Traditional CAE
Historically, the CAE industry has been dominated by expensive software applications dedicated to a single, highly specific task, such as meshing. Each application has a unique user interface and terminology. It is not uncommon for an engineer to need to learn as many as four separate applications for performing analyses:

  • CAD to create geometry
  • preprocessor to mesh the geometry
  • solver (or analysis technique) to configure and run the simulation
  • postprocessor to review 3D results and 2D plots

Transferring vast quantities of data between the applications is a time-consuming and tedious process, and if the geometry changes, the whole chain of applications downstream must be and reconfigured and rerun.

Currently only a few integrated systems are available, and they are typically for a single physics type such as structural FEA. Multiphysics calculations are often provided within CAD systems via extensions. However, rarely are these extensions fully integrated, often launching a separate dedicated physics application, again with its own unique user interface. SymLab has attempted to address and resolve these issues.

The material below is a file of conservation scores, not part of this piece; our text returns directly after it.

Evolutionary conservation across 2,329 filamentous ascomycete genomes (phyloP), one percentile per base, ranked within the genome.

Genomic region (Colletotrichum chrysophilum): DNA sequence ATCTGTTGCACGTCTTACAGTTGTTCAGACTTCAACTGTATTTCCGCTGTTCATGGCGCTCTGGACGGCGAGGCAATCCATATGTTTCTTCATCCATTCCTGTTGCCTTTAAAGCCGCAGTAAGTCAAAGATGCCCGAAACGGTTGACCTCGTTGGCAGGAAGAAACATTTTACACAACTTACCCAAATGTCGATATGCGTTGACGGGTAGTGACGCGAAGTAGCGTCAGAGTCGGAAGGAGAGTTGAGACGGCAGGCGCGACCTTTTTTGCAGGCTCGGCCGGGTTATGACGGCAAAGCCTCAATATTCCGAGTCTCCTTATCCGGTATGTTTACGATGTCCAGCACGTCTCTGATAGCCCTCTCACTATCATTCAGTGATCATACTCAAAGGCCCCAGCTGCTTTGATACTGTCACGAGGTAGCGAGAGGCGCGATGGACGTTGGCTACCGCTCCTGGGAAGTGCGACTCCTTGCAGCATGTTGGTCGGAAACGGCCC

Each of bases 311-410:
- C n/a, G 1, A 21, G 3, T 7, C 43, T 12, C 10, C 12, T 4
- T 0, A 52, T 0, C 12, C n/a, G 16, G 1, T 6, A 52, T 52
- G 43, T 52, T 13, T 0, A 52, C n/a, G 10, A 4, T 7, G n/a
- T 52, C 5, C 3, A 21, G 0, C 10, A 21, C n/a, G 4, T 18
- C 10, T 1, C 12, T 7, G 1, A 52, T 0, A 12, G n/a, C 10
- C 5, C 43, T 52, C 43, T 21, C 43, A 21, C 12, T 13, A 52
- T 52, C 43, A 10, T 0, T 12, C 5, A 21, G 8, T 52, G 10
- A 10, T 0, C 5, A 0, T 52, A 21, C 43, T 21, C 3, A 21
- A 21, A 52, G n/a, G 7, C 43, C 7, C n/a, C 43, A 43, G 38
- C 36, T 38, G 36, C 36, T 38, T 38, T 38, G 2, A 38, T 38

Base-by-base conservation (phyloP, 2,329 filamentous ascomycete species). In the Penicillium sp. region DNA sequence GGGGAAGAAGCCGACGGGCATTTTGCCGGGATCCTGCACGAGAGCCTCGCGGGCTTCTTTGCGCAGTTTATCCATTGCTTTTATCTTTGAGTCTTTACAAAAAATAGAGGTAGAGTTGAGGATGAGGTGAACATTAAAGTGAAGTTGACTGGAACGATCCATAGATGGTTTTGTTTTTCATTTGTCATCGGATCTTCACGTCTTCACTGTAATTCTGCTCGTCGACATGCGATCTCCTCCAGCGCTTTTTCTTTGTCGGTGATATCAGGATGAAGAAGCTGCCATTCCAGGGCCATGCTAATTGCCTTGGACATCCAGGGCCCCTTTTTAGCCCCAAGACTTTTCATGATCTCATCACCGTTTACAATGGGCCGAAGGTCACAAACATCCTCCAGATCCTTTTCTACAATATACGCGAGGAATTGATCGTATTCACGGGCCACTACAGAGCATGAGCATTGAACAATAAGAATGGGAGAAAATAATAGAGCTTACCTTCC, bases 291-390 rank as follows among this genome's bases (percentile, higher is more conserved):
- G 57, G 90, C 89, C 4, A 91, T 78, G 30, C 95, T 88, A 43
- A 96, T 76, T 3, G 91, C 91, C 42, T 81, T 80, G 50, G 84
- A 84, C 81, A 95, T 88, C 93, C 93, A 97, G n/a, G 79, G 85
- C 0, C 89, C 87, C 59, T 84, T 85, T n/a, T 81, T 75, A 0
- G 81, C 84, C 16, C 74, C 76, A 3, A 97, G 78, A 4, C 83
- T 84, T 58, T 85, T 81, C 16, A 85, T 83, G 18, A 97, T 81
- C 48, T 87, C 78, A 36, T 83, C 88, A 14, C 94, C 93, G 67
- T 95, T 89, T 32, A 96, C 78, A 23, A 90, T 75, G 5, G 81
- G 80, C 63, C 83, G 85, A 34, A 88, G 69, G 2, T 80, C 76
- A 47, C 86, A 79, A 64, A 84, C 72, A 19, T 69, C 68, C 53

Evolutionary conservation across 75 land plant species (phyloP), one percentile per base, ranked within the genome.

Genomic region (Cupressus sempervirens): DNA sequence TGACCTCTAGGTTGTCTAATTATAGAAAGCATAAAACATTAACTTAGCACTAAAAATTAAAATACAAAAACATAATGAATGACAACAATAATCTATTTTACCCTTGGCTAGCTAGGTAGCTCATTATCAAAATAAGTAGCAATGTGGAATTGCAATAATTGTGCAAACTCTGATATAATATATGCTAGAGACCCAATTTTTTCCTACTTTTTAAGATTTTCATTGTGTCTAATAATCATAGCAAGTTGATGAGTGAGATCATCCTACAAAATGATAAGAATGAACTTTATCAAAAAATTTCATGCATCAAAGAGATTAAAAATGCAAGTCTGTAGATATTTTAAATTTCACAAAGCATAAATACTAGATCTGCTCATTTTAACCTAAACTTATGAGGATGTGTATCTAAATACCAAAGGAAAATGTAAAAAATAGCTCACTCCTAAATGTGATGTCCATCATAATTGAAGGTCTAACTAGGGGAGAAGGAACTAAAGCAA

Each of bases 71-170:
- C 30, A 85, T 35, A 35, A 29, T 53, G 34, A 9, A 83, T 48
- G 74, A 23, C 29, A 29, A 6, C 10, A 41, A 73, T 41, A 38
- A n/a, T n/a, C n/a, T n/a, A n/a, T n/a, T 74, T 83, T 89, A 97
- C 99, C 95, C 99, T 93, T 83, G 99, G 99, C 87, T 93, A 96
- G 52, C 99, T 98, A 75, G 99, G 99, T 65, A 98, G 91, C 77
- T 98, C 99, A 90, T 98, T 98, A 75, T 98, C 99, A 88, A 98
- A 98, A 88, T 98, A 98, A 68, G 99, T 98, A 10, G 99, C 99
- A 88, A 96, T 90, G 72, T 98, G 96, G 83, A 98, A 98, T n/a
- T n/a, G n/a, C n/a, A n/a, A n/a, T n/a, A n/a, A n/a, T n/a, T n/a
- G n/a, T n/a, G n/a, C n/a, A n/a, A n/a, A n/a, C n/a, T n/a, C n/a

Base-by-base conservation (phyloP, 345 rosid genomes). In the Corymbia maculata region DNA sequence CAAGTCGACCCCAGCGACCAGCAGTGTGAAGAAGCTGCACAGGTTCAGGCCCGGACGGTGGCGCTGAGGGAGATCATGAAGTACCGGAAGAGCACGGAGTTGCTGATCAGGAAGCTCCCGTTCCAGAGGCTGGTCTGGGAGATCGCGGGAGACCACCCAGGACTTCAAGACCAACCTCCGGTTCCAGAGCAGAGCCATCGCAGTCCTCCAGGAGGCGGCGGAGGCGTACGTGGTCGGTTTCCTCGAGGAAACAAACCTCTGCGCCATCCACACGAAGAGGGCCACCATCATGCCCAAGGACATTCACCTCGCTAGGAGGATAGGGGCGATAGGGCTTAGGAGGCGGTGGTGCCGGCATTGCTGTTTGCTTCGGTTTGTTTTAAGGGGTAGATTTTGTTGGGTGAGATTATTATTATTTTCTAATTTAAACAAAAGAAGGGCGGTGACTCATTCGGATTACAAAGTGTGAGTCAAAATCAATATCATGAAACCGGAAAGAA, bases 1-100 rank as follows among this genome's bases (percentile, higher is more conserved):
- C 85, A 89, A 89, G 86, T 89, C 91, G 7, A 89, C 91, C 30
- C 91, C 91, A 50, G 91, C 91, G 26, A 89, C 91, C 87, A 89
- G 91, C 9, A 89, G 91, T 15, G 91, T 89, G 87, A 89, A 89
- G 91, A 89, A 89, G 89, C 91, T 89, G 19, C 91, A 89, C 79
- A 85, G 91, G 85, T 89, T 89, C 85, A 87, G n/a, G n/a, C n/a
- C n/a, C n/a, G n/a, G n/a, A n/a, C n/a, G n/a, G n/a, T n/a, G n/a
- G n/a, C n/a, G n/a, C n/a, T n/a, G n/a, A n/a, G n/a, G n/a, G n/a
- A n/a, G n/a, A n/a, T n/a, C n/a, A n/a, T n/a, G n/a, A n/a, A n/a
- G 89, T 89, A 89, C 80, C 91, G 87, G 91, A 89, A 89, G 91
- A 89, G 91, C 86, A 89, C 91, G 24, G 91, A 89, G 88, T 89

One interesting aspect of Symscape is that Smith and his wife have done all of the development and marketing work for the past 4.5 years. Smith told me that he is in this for the long haul with no exit strategy. What a refreshing attitude! When asked how the underlying algorithms were developed, Smith said that SymLab and its add-ons are based on three freely available open source components:

  • Open Cascade -- SymLab’s geometry engine that includes components for 3D surface and solid modeling, visualization, data exchange, and rapid application development of numerical simulation software.
  • Visualization Tool Kit (VTK) -- SymLab’s graphics library for image processing and 3D visualization. VTK was chosen because Smith felt it provided more than OpenGL for CFD applications.
  • wxWidgets -- SymLab’s cross-platform GUI/framework toolkit.

The open-source components enable SymLab to be a cross-platform (available only for Windows now) CAE analysis application that is CAD neutral and currently uses IGES, STEP, and some faceted formats.